Example: Chest “Negatives” Routine
• Barbell Bench Press – 4 sets, 8* reps. Rest 2-3 min.
• Barbell Incline Press – 3-4 sets, 10-12* reps. Rest 2 min.
• Flat-bench Dumbbell Flye – 3 sets, 12-15* reps. Rest 1-2 min.
*Do 2-3 negatives on the last two sets.
7. Rest-Pause Set
What it is: A set where, after reaching failure, you rest a short period of time and continue to failure once again using the same weight. A typical set in this manner consists of one to three rest-pauses.
Why you should do it: Like dropsets, rest-pauses allow you to take a set of a given exercise past the point of muscle failure, which can lead to gains in muscle size, strength, and shape. But in this case, the short rest period allows your to stick with the same weight instead of going lighter. As a result, what once was a set of 10 reps with 100 pounds becomes a set of 15-20 reps with 100 pounds by way of rest pauses, so more total work has been performed.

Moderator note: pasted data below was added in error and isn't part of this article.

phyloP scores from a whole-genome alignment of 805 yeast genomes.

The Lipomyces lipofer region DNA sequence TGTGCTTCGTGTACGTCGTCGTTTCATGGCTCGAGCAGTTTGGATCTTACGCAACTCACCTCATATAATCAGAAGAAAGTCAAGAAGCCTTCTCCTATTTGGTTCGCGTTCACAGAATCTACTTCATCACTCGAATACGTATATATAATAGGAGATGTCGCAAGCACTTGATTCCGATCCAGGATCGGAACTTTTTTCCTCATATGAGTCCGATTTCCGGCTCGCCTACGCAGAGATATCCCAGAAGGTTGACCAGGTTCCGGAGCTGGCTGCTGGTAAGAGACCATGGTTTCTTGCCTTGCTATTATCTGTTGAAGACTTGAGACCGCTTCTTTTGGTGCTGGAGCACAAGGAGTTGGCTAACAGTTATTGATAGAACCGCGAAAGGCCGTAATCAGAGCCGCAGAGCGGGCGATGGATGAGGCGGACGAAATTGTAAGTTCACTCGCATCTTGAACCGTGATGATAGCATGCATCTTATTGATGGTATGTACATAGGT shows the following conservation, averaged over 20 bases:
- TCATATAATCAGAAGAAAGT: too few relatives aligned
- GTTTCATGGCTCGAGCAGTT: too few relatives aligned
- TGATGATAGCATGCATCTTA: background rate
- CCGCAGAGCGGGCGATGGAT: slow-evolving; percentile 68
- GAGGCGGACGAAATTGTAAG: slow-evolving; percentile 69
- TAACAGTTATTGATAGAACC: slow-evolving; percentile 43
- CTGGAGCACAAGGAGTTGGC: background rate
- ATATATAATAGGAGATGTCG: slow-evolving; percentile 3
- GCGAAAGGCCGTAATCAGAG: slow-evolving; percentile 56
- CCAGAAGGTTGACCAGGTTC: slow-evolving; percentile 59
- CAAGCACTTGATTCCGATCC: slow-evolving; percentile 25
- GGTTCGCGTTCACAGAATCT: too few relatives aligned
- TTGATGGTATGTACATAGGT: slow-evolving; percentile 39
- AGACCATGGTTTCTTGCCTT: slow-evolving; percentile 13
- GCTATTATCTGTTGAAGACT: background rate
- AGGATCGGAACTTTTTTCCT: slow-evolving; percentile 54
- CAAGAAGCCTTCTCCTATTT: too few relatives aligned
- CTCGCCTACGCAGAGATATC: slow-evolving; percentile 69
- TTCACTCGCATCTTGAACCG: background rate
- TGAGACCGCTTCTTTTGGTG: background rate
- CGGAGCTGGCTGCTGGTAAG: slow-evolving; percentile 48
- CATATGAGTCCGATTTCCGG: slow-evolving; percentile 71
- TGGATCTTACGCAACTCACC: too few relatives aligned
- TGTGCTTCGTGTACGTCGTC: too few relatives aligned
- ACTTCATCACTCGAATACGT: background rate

How to do it: Pick the weight you’d normally use for a given set, go to failure, rest 15 seconds, then pick the weight back up and rep out again. Repeat one or two more times. The number of reps you’ll be able to perform will decrease significantly with rest-pause so don’t expect to fail at 10 reps, rest 15 seconds, then get another 10. Chances are, you’ll only be able to get three to five more reps tops. One way to avoid a big drop-off is to stop a couple reps short of failure on the initial set, which will allow you to get more reps after resting.
Example: Back Rest-Pause Routine
• Pullup (or assisted pullup) – 3-4 sets, 6-8* reps. Rest 2-3 min.
• Seated Cable Row – 3 sets, 10-12* reps. Rest 2 min.
• Lat Pulldown – 3 sets, 12* reps. Rest 1-2 min.
*Perform 2-3 rest-pauses on the last one or two sets.